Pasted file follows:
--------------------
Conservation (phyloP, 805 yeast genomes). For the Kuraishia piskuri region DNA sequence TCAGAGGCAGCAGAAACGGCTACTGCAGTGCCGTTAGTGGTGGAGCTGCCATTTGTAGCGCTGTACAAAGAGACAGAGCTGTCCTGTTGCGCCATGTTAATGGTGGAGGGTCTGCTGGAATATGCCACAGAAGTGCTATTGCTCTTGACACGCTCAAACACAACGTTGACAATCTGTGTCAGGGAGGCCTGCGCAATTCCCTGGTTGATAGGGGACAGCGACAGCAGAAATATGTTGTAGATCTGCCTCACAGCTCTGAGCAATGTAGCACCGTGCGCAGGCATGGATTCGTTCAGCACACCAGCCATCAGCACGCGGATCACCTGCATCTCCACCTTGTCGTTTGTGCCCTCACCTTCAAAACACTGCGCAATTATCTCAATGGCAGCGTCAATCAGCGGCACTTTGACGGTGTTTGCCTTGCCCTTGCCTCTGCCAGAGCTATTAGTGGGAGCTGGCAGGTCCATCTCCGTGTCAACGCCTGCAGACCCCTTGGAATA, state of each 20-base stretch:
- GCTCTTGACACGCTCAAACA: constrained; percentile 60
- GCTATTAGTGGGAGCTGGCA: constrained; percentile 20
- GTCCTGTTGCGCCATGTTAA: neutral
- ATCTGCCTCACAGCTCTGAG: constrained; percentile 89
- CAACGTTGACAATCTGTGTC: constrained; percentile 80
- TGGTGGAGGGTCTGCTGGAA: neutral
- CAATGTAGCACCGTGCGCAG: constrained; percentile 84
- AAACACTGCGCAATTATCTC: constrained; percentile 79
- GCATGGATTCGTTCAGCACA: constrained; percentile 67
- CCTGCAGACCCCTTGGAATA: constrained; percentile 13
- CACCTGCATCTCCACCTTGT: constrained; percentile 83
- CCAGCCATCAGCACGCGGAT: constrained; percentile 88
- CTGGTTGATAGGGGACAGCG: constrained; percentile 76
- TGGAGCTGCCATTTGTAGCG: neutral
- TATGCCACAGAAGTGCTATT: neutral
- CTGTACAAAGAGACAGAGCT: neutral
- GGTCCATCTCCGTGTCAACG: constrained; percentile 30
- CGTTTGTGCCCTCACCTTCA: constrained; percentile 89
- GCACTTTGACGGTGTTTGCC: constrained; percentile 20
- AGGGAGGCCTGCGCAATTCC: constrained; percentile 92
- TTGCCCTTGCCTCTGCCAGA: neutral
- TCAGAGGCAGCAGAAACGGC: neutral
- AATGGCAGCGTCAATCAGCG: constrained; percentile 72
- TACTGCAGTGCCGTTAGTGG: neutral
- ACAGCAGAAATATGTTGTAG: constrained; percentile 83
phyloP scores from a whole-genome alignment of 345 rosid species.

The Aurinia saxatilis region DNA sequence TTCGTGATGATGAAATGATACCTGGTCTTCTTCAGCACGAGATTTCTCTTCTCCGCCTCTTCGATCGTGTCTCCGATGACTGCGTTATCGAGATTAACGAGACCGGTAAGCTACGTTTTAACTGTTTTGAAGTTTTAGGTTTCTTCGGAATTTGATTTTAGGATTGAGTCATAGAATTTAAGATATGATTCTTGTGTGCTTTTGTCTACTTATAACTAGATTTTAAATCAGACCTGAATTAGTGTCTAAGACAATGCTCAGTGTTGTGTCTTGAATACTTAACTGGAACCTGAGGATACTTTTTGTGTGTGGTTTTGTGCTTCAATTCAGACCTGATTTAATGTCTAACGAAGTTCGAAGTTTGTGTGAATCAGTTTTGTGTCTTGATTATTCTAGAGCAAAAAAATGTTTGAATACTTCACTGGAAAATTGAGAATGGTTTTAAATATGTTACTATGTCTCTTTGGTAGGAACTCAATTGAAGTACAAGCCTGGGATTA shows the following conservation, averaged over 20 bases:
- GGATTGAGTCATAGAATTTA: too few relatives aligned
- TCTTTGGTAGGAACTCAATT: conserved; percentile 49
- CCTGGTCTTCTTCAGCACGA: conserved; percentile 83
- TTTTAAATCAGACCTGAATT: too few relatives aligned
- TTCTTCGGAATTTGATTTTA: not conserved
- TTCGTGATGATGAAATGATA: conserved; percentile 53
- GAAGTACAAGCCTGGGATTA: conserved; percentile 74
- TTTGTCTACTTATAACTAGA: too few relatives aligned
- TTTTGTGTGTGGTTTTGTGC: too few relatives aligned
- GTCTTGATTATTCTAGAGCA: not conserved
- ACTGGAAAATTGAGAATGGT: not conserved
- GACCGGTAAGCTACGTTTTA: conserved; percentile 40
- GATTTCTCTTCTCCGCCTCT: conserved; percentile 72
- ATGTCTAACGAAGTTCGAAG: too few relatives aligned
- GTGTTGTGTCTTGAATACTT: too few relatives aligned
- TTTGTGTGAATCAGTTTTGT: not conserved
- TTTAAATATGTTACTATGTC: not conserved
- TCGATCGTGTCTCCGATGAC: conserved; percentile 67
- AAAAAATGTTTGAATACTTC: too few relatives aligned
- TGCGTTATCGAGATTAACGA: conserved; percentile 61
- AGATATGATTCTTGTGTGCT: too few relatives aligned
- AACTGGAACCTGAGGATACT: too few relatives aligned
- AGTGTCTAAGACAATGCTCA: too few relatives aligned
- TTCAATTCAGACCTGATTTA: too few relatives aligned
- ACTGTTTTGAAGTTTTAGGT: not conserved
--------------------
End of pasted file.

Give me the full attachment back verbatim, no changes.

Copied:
Conservation (phyloP, 805 yeast genomes). For the Kuraishia piskuri region DNA sequence TCAGAGGCAGCAGAAACGGCTACTGCAGTGCCGTTAGTGGTGGAGCTGCCATTTGTAGCGCTGTACAAAGAGACAGAGCTGTCCTGTTGCGCCATGTTAATGGTGGAGGGTCTGCTGGAATATGCCACAGAAGTGCTATTGCTCTTGACACGCTCAAACACAACGTTGACAATCTGTGTCAGGGAGGCCTGCGCAATTCCCTGGTTGATAGGGGACAGCGACAGCAGAAATATGTTGTAGATCTGCCTCACAGCTCTGAGCAATGTAGCACCGTGCGCAGGCATGGATTCGTTCAGCACACCAGCCATCAGCACGCGGATCACCTGCATCTCCACCTTGTCGTTTGTGCCCTCACCTTCAAAACACTGCGCAATTATCTCAATGGCAGCGTCAATCAGCGGCACTTTGACGGTGTTTGCCTTGCCCTTGCCTCTGCCAGAGCTATTAGTGGGAGCTGGCAGGTCCATCTCCGTGTCAACGCCTGCAGACCCCTTGGAATA, state of each 20-base stretch:
- GCTCTTGACACGCTCAAACA: constrained; percentile 60
- GCTATTAGTGGGAGCTGGCA: constrained; percentile 20
- GTCCTGTTGCGCCATGTTAA: neutral
- ATCTGCCTCACAGCTCTGAG: constrained; percentile 89
- CAACGTTGACAATCTGTGTC: constrained; percentile 80
- TGGTGGAGGGTCTGCTGGAA: neutral
- CAATGTAGCACCGTGCGCAG: constrained; percentile 84
- AAACACTGCGCAATTATCTC: constrained; percentile 79
- GCATGGATTCGTTCAGCACA: constrained; percentile 67
- CCTGCAGACCCCTTGGAATA: constrained; percentile 13
- CACCTGCATCTCCACCTTGT: constrained; percentile 83
- CCAGCCATCAGCACGCGGAT: constrained; percentile 88
- CTGGTTGATAGGGGACAGCG: constrained; percentile 76
- TGGAGCTGCCATTTGTAGCG: neutral
- TATGCCACAGAAGTGCTATT: neutral
- CTGTACAAAGAGACAGAGCT: neutral
- GGTCCATCTCCGTGTCAACG: constrained; percentile 30
- CGTTTGTGCCCTCACCTTCA: constrained; percentile 89
- GCACTTTGACGGTGTTTGCC: constrained; percentile 20
- AGGGAGGCCTGCGCAATTCC: constrained; percentile 92
- TTGCCCTTGCCTCTGCCAGA: neutral
- TCAGAGGCAGCAGAAACGGC: neutral
- AATGGCAGCGTCAATCAGCG: constrained; percentile 72
- TACTGCAGTGCCGTTAGTGG: neutral
- ACAGCAGAAATATGTTGTAG: constrained; percentile 83
phyloP scores from a whole-genome alignment of 345 rosid species.

The Aurinia saxatilis region DNA sequence TTCGTGATGATGAAATGATACCTGGTCTTCTTCAGCACGAGATTTCTCTTCTCCGCCTCTTCGATCGTGTCTCCGATGACTGCGTTATCGAGATTAACGAGACCGGTAAGCTACGTTTTAACTGTTTTGAAGTTTTAGGTTTCTTCGGAATTTGATTTTAGGATTGAGTCATAGAATTTAAGATATGATTCTTGTGTGCTTTTGTCTACTTATAACTAGATTTTAAATCAGACCTGAATTAGTGTCTAAGACAATGCTCAGTGTTGTGTCTTGAATACTTAACTGGAACCTGAGGATACTTTTTGTGTGTGGTTTTGTGCTTCAATTCAGACCTGATTTAATGTCTAACGAAGTTCGAAGTTTGTGTGAATCAGTTTTGTGTCTTGATTATTCTAGAGCAAAAAAATGTTTGAATACTTCACTGGAAAATTGAGAATGGTTTTAAATATGTTACTATGTCTCTTTGGTAGGAACTCAATTGAAGTACAAGCCTGGGATTA shows the following conservation, averaged over 20 bases:
- GGATTGAGTCATAGAATTTA: too few relatives aligned
- TCTTTGGTAGGAACTCAATT: conserved; percentile 49
- CCTGGTCTTCTTCAGCACGA: conserved; percentile 83
- TTTTAAATCAGACCTGAATT: too few relatives aligned
- TTCTTCGGAATTTGATTTTA: not conserved
- TTCGTGATGATGAAATGATA: conserved; percentile 53
- GAAGTACAAGCCTGGGATTA: conserved; percentile 74
- TTTGTCTACTTATAACTAGA: too few relatives aligned
- TTTTGTGTGTGGTTTTGTGC: too few relatives aligned
- GTCTTGATTATTCTAGAGCA: not conserved
- ACTGGAAAATTGAGAATGGT: not conserved
- GACCGGTAAGCTACGTTTTA: conserved; percentile 40
- GATTTCTCTTCTCCGCCTCT: conserved; percentile 72
- ATGTCTAACGAAGTTCGAAG: too few relatives aligned
- GTGTTGTGTCTTGAATACTT: too few relatives aligned
- TTTGTGTGAATCAGTTTTGT: not conserved
- TTTAAATATGTTACTATGTC: not conserved
- TCGATCGTGTCTCCGATGAC: conserved; percentile 67
- AAAAAATGTTTGAATACTTC: too few relatives aligned
- TGCGTTATCGAGATTAACGA: conserved; percentile 61
- AGATATGATTCTTGTGTGCT: too few relatives aligned
- AACTGGAACCTGAGGATACT: too few relatives aligned
- AGTGTCTAAGACAATGCTCA: too few relatives aligned
- TTCAATTCAGACCTGATTTA: too few relatives aligned
- ACTGTTTTGAAGTTTTAGGT: not conserved